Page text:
It is another object of this invention to produce starch products having amylose degradation products comprising low molecular weight amylose residues and also short-chain oligosaccharides which are readily separable from the amylopectin.
Starchy substrates for use in this invention include all ordinary starches and starch-containing materials which comprise both amylose and amylopectin components. Exemplary of these without limitation thereto are cereal starches and flours such as corn, wheat, rice, etc., and root crop starches and flours such as potato, tapioca, etc. These starches are normally cold-water-insoluble and have an amylose content in the range of about 17-28% by dry weight. It is to be understood, however, that the relative amounts of the amylaceous components in the starting material varies between species and is not critical to the operability of the invention.
Prior to modification, the substrate is dispersed in water or other suitable solvent, such as a 9:1 mixture of dimethyl sulfoxide: water, and heated above the gelatinization temperature for a sufficient time to convert all of the granular starch to a gelatinized and highly dispersed form. Any conventional procedure for dispersion such as prolonged stirring at temperatures above the gelatinization temperature or steam-jet cooking is suitable. Starch dispersion concentrations in the range of about 0.1-5% dry solids basis are preferred, though concentrations as high as about 10% can be employed, provided that the dispersion does not gel or retrograde during the subsequent enzyme modification.
Suitable amylases for degrading the amylose are the alpha-amylases and glucoamylases. Sources for these enzymes include any of the bacterial or fungal microorganisms known to produce them. It is preferred to use alpha-amylase, and that obtained from Bacillus subtilis is especially preferred.
The amylases are immobilized by binding them to insoluble porous carriers having pore structures preferentially sorptive to amylose over amylopectin. This property is readily determined by contacting a starch dispersion with an ample supply of the carrier and thereafter measuring the iodine stain intensity of the dispersion. The deep blue color characteristic of stained amylose changes to a purplish color as amylose is removed and the relative proportion of the amylopectin increases. The actual sorptive capacities of the carriers useful in this invention are usually quite small, and it is frequently necessary to repeatedly contact the starch dispersion with fresh samples of carrier in order to remove sufficient amylose for an observable color change in the iodine stain determination. Phenolformaldehyde resins are the preferred carriers for use in the invention. Of course, others having selective amylose sorptivity can also be used, including for example porous glass and porous silica. The ratio of enzyme to carrier will usually range from 1 to 100 mg. of enzyme per gram wet weight of carrier, and preferably about 50 mg./g.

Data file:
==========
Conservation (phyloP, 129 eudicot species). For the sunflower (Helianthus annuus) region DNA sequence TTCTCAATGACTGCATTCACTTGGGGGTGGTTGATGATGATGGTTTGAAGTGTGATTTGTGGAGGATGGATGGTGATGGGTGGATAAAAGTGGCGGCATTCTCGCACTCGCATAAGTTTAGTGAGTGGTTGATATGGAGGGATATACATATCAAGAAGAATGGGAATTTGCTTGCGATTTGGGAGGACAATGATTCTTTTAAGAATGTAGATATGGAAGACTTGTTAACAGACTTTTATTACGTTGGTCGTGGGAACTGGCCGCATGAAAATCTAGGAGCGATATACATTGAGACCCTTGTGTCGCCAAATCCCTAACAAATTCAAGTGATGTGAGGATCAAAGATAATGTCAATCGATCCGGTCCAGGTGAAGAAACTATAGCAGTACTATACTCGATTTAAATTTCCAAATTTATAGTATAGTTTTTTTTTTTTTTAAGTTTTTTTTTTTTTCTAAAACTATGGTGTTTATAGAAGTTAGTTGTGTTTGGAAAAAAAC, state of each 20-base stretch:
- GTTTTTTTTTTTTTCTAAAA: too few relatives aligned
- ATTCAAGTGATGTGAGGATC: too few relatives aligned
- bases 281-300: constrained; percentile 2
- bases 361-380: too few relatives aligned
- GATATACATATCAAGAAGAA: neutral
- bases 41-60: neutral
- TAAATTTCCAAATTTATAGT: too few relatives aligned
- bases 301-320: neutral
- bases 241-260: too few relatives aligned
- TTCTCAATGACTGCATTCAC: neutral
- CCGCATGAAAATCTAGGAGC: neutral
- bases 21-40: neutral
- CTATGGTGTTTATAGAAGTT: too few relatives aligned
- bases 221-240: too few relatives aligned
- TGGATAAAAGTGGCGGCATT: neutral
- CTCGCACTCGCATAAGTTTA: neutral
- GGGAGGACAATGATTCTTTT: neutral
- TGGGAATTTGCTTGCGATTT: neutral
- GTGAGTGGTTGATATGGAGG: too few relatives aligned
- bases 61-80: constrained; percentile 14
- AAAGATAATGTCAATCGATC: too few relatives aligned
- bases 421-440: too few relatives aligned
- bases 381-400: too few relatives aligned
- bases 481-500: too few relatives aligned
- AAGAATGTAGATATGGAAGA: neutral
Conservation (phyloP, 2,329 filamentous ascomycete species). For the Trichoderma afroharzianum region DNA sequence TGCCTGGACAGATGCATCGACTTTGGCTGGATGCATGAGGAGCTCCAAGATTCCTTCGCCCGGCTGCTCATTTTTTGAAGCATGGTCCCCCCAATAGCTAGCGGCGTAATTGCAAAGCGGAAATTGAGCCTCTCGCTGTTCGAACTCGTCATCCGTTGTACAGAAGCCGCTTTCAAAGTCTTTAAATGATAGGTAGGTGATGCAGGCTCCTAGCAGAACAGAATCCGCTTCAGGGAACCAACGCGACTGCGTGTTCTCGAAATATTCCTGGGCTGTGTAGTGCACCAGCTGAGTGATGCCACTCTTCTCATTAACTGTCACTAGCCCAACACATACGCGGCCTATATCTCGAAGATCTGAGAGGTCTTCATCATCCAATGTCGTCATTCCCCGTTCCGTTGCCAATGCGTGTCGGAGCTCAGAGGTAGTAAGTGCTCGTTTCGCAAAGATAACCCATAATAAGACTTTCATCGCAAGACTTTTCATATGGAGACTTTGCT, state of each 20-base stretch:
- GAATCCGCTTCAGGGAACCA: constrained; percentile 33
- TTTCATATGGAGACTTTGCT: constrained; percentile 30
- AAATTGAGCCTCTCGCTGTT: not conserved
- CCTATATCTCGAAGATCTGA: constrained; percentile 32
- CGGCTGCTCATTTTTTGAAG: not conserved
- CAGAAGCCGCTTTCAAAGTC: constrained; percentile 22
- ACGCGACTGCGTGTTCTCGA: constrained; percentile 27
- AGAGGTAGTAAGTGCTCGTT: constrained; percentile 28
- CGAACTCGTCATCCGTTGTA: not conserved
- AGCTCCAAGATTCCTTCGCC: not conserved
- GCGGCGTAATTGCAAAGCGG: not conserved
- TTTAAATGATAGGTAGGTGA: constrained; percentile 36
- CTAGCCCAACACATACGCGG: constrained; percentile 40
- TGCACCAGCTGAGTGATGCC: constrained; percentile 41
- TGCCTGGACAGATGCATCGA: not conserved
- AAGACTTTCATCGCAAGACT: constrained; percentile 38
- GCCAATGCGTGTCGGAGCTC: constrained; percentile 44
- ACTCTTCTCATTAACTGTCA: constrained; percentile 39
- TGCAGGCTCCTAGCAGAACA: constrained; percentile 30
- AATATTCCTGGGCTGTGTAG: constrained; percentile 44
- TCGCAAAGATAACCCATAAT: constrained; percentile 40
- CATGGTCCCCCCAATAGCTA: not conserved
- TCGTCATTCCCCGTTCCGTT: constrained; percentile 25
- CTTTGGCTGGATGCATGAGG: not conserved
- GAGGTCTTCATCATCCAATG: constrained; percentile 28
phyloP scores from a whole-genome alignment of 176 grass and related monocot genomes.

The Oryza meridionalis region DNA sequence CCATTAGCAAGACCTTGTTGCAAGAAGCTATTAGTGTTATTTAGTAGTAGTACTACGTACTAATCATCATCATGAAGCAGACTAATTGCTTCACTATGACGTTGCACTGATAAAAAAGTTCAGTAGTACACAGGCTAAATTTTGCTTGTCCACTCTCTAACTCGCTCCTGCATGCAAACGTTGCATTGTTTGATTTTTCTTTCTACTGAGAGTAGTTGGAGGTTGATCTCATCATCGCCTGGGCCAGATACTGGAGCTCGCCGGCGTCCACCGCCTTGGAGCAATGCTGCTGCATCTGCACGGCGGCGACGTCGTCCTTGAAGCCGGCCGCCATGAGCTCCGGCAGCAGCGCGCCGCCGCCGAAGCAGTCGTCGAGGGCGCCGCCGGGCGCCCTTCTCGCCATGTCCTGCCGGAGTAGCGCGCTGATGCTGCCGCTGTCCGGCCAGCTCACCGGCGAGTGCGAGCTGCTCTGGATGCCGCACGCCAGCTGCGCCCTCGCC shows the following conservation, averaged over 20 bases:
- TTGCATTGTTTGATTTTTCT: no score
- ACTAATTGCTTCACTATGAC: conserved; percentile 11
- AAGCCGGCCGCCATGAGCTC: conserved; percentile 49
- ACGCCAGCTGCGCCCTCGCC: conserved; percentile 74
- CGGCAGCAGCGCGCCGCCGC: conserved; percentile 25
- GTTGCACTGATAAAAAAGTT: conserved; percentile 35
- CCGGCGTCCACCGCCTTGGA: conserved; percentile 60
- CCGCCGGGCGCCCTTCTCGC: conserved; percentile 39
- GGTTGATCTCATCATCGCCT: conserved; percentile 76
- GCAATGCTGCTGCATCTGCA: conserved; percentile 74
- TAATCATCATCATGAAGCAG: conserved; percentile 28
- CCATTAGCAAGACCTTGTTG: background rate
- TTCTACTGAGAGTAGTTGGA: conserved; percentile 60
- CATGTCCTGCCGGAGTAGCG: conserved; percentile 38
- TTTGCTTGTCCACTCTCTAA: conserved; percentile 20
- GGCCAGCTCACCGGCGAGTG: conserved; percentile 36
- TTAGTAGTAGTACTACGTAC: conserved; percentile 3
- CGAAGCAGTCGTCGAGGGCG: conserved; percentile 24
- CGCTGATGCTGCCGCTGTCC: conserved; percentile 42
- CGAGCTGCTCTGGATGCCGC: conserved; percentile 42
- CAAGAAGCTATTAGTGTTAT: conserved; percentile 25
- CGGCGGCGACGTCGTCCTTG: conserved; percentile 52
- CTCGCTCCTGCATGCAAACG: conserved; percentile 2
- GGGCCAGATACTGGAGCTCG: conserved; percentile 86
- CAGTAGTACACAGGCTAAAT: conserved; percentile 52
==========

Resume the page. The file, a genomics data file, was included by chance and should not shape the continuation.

The immobilized amylase is prepared by binding the enzyme to the carrier by any conventional procedure. Phenol-formaldehyde appears to sorb alpha-amylase into its microstructure and bind it by purely physical means. Where the carrier does not lend itself to this mode of immobilization, the enzyme can be bound either by crosslinking to itself or to available reactive sites on the carrier. Preferred crosslinking agents include the dialdehydes, particularly glutaraldehyde. Conditions for dialdehyde crosslinking are well known and are further illustrated in Examples 1-3 below.
The starch dispersions are hydrolyzed by the immobilized amylases under relatively mild conditions. In a batch-type operation, the ratio of enzyme-carrier complex to dry basis starch is in the range of about 5:1-1:5. The complex is kept in suspension by any conventional means such as shaking or stirring and the temperature is held in the range of about 20°-60° C. and optimally at about 40° C. The preferred pH of the dispersion is in the range of 4-5 when the enzyme is glucoamylase, and 6.5-7 when the enzyme is alpha-amylase; though generally the reaction may be conducted anywhere in the pH range of about 3-9. The time period for the reaction is dependent upon factors such as temperature, starch concentration, enzyme potency, and the desired degree of amylose degradation. Generally, the bulk of the modification occurs in the first 1-5 hours, though it continues at a reduced rate for several hours thereafter. For most uses for which the reduction in retrogradation appears to have utility, 1-2 hours is sufficient.
Progress of the reaction and degree of amylose modification can be determined by a variety of procedures as known in the art. One method is determination of reducing power, measured in terms of the percent of hydrolysis of that necessary for conversion of the total polysaccharide content to the theoretical number of glucose units. The instant process can increase reducing power to as much as 6%. Another useful technique is measurement of reduction of color intensity of iodine strain. Reductions on the order of 25-35% are typical for reaction times of 1-2 hours under the above-described conditions. Degree of amylose modification can also be measured in terms of quantity of 80% methyl alcohol solubles, or by molecular size distributions as determined by gel permeation chromatography.